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Phase change material

Science

New heat-regulating building material could cut building heating and cooling costs

Researchers at the Ningpo, China campus of the University of Nottingham (UNNC) have created a new heat-regulating material that could be used to cut the heating and cooling costs of buildings. The non-deformed storage phase change material (PCM) can be fixed so that it starts absorbing any excess heat above a pre-determined temperature and releasing stored heat when the ambient temperature drops below the set point. The researchers say the material can be manufactured in a variety of shapes and sizes, even small enough so that it can be sprayed as a microscopic film to surfaces in existing buildings.Read More

Science

IBM demonstrates multi-bit phase-change memory chip

Scientists from IBM Research – Zurich are claiming a world-first, for their recent demonstration of “reliable multi-bit phase-change memory [PCM] technology.” PCM involves the use of materials that change between crystalline and amorphous states, the two states having different levels of electrical resistance – data is stored in a binary fashion, using one level to represent a 0, and the other to represent a 1. By applying new techniques to existing PCM technology, the researchers were reportedly able to write and retrieve data 100 times faster than is possible with Flash.Read More

Science

Phase change materials could be used to develop ‘brain-like’ computers

Unlike human brains that make no real distinction between memory and computation, computers currently deal with processing and memory separately. This means data has to be constantly moved around, resulting in a speed and power “bottleneck.” Now, using phase change materials that can store and process information simultaneously, researchers at the University of Exeter in the UK have developed a new technique that could lead to the development of “brain-like” computers. Read More

Science

New alloy converts heat directly into electricity

The heat given off by electronics, automobile engines, factories and other sources is a potentially huge source of energy, and various technologies are being developed in order to capture that heat, and then convert it into electricity. Thanks to an alloy that was recently developed at the University of Minnesota, however, a step in that process could be saved – the new material is able to convert heat directly into electricity. Read More

Children

Infant Warmer would keep premies safe and warm in developing nations

According to the medical journal The Lancet, approximately 20 million low birth-weight and premature babies are born around the world every year. Of those, about 4 million die within four weeks. Many of those deaths take place because the infants can’t maintain a high enough body temperature on their own, and succumb to hypothermia. Incubators are designed to address this problem, but many hospitals in developing nations can’t afford them, nor can they provide the uninterrupted power supply that the machines require. The San Francisco non-profit group Embrace, however, is developing what could be an effective and affordable alternative – the Infant Warmer.Read More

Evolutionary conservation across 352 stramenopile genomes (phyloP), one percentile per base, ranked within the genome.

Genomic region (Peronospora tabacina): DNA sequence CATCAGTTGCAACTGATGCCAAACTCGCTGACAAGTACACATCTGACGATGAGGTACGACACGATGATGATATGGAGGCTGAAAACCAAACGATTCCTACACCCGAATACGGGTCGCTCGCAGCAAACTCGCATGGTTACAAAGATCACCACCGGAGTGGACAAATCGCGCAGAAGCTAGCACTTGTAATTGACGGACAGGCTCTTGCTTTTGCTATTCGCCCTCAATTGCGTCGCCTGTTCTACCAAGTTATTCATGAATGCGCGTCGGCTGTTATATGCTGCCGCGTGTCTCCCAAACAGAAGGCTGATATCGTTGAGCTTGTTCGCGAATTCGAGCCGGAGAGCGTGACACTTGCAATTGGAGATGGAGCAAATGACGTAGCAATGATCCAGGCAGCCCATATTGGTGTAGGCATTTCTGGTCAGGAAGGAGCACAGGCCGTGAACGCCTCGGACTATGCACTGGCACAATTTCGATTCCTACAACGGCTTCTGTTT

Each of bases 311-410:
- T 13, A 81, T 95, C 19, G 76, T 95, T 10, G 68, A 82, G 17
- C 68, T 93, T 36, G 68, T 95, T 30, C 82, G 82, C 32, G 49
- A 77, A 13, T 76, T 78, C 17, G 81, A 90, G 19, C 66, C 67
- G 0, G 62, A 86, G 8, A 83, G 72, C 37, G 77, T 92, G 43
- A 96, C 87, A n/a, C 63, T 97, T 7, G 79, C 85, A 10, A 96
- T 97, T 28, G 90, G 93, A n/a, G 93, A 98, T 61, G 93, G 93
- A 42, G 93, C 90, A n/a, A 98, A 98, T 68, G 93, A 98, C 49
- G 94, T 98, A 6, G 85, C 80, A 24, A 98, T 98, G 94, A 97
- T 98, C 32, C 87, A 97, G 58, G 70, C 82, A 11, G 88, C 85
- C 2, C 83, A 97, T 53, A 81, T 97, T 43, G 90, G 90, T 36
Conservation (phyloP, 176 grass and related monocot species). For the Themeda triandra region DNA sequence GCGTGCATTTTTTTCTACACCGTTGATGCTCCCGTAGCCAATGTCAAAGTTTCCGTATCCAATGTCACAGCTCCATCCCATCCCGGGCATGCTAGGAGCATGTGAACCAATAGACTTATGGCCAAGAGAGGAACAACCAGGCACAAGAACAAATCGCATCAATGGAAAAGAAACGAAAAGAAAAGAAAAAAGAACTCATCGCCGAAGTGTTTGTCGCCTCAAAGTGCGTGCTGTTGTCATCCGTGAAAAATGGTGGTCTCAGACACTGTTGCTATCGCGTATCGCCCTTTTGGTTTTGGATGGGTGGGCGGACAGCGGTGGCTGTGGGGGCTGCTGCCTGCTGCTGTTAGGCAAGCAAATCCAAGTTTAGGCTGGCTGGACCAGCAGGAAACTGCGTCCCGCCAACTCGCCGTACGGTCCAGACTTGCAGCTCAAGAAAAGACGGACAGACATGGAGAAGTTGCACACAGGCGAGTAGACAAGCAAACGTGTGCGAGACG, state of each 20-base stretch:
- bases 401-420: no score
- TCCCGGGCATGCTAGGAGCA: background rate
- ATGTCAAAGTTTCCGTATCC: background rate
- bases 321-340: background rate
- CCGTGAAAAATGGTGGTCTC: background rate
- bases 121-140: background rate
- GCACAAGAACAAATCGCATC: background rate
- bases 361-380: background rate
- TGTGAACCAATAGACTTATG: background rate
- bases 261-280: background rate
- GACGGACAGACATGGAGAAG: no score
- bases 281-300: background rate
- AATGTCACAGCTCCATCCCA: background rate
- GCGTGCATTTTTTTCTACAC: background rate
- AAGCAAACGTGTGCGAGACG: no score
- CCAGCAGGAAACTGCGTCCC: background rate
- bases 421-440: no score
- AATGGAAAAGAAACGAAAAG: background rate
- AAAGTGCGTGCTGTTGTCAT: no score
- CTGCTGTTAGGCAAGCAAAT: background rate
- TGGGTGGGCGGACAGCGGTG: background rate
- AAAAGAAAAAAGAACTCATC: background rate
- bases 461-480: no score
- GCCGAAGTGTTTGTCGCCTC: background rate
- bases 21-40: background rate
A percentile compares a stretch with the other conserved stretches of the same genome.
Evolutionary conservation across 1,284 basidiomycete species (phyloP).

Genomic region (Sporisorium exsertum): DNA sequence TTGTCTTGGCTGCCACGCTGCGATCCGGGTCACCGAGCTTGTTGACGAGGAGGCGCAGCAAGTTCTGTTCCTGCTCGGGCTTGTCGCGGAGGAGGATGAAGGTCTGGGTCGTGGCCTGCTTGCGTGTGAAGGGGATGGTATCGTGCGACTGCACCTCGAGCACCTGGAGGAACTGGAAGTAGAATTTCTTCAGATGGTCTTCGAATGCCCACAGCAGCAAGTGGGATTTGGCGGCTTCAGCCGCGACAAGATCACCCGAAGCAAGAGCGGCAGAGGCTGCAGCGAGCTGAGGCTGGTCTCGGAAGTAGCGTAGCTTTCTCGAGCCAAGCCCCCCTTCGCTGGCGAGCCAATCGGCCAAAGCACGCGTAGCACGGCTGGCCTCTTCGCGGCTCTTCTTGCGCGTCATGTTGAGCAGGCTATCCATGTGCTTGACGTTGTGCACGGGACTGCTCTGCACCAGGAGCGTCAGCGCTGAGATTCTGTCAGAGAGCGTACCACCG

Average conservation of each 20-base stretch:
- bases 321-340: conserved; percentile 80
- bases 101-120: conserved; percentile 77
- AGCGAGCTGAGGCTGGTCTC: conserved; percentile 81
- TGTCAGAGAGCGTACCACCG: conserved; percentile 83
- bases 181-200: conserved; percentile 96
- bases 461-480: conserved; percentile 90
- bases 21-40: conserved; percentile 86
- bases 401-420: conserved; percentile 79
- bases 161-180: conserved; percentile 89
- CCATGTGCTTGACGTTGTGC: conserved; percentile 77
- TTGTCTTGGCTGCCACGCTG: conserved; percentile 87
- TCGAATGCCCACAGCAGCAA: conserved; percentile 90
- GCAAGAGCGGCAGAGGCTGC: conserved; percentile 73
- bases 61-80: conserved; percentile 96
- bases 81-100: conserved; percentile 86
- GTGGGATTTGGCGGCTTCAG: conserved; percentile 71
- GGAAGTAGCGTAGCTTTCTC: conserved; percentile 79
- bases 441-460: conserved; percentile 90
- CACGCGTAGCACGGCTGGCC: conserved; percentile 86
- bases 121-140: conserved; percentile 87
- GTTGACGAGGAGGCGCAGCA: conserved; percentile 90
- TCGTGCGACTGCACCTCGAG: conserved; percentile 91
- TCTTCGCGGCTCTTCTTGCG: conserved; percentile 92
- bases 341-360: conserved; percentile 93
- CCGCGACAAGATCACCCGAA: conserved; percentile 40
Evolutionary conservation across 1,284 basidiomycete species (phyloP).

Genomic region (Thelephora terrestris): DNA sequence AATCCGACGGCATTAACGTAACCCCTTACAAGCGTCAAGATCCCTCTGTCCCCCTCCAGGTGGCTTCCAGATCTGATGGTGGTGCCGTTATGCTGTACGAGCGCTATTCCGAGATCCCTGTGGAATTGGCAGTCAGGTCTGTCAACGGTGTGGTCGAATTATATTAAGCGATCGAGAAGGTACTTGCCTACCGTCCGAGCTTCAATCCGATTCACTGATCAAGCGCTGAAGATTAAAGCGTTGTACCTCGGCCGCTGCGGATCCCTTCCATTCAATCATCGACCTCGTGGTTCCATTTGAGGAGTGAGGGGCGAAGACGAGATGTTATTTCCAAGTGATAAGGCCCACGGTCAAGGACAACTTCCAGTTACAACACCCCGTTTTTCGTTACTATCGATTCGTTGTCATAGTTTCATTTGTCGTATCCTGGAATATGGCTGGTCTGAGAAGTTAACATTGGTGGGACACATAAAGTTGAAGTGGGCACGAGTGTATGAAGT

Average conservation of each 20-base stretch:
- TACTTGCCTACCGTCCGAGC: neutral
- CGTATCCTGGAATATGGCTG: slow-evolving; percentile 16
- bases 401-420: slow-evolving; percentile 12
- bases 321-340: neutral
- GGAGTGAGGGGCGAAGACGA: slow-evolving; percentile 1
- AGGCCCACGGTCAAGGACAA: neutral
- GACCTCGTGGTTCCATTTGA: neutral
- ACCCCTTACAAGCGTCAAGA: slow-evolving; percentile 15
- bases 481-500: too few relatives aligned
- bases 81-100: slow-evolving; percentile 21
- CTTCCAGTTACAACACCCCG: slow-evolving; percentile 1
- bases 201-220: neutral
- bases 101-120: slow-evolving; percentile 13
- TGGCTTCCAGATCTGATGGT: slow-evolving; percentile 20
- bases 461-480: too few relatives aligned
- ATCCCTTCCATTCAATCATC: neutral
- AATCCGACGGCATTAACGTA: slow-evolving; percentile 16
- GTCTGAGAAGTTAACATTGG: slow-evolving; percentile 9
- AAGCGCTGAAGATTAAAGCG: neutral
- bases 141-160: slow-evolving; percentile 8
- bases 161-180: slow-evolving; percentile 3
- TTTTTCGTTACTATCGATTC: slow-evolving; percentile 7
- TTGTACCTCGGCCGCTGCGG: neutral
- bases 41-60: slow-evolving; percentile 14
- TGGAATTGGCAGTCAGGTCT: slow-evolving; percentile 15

Good Thinking

Coffee Joulies - just the way Goldilocks likes it

Unless you’re someone who drinks their coffee fast, you likely face a bit of a conundrum when it comes to temperature – either you start with it at the perfect temperature but end up with it getting too cold, or you end up with it cooling down to the perfect temperature by starting with it too hot. Two young entrepreneurs, however, have created a product that they claim quickly cools your hot coffee to the right temperature, but then holds it at that temperature twice as long as it would stay there otherwise. Their product is called Coffee Joulies.Read More

Good Thinking

True Energy refrigerators cool for ten days without power

Any time there’s a prolonged power outage in warm weather, chances are that one of your first thoughts is “What’ll happen to all the food in my fridge?”. Well, imagine if instead of a week’s worth of groceries, your unpowered refrigerator was full of vaccines, vital to the well-being of an entire African village. In rural third world countries, power failures are common, as are high temperatures – not a great combination for things that need to be kept cold. Fortunately, some aid agencies have the option of using a True Energy Vaccine Refrigerator. It can store US$30,000 worth of medicine below 10C (50F) in 43C (109F) ambient temperatures, for over ten days at a time, without power.Read More

Environment

RavenSkin insulation stores up daytime heat for release when temperatures drop

RavenBrick, the company that brought us the smart tinting RavenWindow, has added to its folio of temperature regulating building materials with RavenSkin. Unlike traditional insulation that blocks all heat equally, this innovative wall insulation material absorbs heat during the day to keep the interior cool and slowly releases the stored heat at night to warm the building when the sun goes down.Read More

Good Thinking

Phase change materials for the perfect cup of coffee

You know how it is … you make or buy that perfect cup of coffee or tea only to have it go cold before you’ve finished because the phone rang or your boss interrupted your break with some urgent assignment. Well, there’s great news for coffee-lovers (and tea connoisseurs). Two German scientists have put their heads together to come up with a hot drink receptacle that keeps your beverage at the perfect drinking temperature for up to 30 minutes. Read More

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